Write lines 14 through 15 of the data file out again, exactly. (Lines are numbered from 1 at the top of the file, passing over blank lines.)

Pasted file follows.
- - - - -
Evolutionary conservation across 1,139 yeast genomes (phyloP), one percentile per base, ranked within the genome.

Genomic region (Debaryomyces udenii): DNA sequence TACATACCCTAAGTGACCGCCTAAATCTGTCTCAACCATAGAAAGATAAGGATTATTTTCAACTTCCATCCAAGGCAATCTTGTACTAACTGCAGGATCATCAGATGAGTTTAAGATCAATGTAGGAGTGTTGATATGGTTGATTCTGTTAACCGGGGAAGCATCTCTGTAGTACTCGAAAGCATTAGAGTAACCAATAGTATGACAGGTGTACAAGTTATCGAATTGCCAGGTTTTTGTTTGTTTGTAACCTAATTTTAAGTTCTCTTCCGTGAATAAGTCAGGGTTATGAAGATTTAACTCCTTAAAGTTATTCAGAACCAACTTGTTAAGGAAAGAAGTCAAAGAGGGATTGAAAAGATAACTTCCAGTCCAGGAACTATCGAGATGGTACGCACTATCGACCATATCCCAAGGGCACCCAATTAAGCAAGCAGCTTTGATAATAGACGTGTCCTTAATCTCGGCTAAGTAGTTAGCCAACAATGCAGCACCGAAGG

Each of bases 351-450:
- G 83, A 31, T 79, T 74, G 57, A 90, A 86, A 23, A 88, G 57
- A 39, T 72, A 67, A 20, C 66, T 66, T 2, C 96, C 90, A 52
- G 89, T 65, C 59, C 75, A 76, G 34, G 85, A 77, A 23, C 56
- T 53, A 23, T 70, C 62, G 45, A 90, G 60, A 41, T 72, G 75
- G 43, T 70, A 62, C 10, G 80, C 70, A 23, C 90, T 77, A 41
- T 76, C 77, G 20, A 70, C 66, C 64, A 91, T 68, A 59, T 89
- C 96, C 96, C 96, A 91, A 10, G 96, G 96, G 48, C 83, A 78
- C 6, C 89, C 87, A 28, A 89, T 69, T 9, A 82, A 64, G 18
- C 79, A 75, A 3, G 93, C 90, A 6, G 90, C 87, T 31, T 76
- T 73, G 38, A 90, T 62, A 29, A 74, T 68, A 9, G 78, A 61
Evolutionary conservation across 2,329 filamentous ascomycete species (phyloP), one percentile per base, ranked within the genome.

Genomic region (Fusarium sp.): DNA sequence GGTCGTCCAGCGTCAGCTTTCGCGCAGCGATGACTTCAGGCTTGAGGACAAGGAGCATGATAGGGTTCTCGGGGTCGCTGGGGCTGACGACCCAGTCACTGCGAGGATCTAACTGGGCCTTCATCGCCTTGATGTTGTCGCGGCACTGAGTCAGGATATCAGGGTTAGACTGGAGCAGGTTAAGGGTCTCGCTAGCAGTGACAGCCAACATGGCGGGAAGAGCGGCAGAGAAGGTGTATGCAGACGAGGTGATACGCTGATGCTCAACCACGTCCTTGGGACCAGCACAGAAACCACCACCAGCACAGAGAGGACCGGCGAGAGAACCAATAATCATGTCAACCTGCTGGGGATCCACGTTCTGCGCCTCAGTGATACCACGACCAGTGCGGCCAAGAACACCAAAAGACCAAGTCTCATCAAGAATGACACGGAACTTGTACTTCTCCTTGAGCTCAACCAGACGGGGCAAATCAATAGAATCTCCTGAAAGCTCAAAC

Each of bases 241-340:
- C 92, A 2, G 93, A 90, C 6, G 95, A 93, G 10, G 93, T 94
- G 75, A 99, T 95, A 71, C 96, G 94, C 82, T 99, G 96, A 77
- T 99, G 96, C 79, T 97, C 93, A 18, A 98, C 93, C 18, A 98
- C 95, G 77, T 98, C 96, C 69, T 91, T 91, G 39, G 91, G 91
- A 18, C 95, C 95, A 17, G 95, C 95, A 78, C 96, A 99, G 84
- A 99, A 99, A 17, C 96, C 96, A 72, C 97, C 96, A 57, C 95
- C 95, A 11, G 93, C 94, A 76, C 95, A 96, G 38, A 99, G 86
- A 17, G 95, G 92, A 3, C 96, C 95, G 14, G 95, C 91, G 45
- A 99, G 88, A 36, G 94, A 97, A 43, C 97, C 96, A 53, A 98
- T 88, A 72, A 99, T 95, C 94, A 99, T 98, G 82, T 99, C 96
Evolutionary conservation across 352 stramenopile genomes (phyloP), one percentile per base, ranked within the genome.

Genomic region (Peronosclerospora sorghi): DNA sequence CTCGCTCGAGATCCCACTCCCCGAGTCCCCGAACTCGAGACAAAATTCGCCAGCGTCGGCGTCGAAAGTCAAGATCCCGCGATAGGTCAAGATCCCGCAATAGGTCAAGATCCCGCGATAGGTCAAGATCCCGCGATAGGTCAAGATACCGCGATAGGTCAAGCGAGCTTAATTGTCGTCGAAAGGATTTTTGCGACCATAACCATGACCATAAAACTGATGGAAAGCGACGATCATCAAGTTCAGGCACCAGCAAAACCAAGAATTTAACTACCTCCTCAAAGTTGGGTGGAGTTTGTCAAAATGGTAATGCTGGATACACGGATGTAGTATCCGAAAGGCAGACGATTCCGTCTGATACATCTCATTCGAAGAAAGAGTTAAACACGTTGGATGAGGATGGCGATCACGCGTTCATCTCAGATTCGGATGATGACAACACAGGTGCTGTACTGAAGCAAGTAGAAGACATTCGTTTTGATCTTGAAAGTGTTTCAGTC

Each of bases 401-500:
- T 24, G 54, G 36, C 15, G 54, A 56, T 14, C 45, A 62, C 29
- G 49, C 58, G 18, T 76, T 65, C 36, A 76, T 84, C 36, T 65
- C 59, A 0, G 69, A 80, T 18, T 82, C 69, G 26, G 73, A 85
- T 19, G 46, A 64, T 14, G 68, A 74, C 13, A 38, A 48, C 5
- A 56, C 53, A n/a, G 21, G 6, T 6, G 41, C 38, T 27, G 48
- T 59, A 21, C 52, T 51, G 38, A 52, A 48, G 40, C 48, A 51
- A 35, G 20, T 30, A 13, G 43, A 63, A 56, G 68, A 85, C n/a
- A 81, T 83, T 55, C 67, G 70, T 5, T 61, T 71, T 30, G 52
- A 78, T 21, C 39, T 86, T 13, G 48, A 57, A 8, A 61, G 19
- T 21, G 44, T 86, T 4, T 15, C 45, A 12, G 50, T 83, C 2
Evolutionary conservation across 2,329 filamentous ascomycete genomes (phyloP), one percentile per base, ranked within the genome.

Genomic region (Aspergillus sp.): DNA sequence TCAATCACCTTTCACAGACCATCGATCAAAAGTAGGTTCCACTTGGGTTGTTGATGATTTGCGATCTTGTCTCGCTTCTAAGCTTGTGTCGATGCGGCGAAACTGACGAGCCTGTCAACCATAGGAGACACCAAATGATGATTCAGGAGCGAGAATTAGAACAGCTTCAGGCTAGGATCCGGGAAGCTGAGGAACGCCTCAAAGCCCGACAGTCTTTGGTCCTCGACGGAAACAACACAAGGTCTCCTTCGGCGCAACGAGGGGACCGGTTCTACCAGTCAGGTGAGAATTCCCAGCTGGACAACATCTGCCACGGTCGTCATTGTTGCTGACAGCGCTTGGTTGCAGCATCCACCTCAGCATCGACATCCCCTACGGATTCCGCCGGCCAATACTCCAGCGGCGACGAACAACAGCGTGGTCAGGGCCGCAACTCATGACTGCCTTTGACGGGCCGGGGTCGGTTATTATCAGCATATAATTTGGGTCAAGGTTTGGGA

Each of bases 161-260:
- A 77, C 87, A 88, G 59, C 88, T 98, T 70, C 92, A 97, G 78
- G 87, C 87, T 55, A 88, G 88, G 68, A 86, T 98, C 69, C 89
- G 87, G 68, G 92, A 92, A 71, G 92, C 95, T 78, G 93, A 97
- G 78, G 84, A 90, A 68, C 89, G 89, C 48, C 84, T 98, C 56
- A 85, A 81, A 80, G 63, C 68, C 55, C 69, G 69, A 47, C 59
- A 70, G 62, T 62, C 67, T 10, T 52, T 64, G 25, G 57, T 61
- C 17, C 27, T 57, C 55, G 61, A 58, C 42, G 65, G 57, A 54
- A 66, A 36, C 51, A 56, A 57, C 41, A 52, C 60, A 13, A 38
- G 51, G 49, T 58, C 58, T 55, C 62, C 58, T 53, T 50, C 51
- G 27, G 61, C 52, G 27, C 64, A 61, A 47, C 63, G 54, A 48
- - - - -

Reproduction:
Evolutionary conservation across 2,329 filamentous ascomycete species (phyloP), one percentile per base, ranked within the genome.

Genomic region (Fusarium sp.): DNA sequence GGTCGTCCAGCGTCAGCTTTCGCGCAGCGATGACTTCAGGCTTGAGGACAAGGAGCATGATAGGGTTCTCGGGGTCGCTGGGGCTGACGACCCAGTCACTGCGAGGATCTAACTGGGCCTTCATCGCCTTGATGTTGTCGCGGCACTGAGTCAGGATATCAGGGTTAGACTGGAGCAGGTTAAGGGTCTCGCTAGCAGTGACAGCCAACATGGCGGGAAGAGCGGCAGAGAAGGTGTATGCAGACGAGGTGATACGCTGATGCTCAACCACGTCCTTGGGACCAGCACAGAAACCACCACCAGCACAGAGAGGACCGGCGAGAGAACCAATAATCATGTCAACCTGCTGGGGATCCACGTTCTGCGCCTCAGTGATACCACGACCAGTGCGGCCAAGAACACCAAAAGACCAAGTCTCATCAAGAATGACACGGAACTTGTACTTCTCCTTGAGCTCAACCAGACGGGGCAAATCAATAGAATCTCCTGAAAGCTCAAAC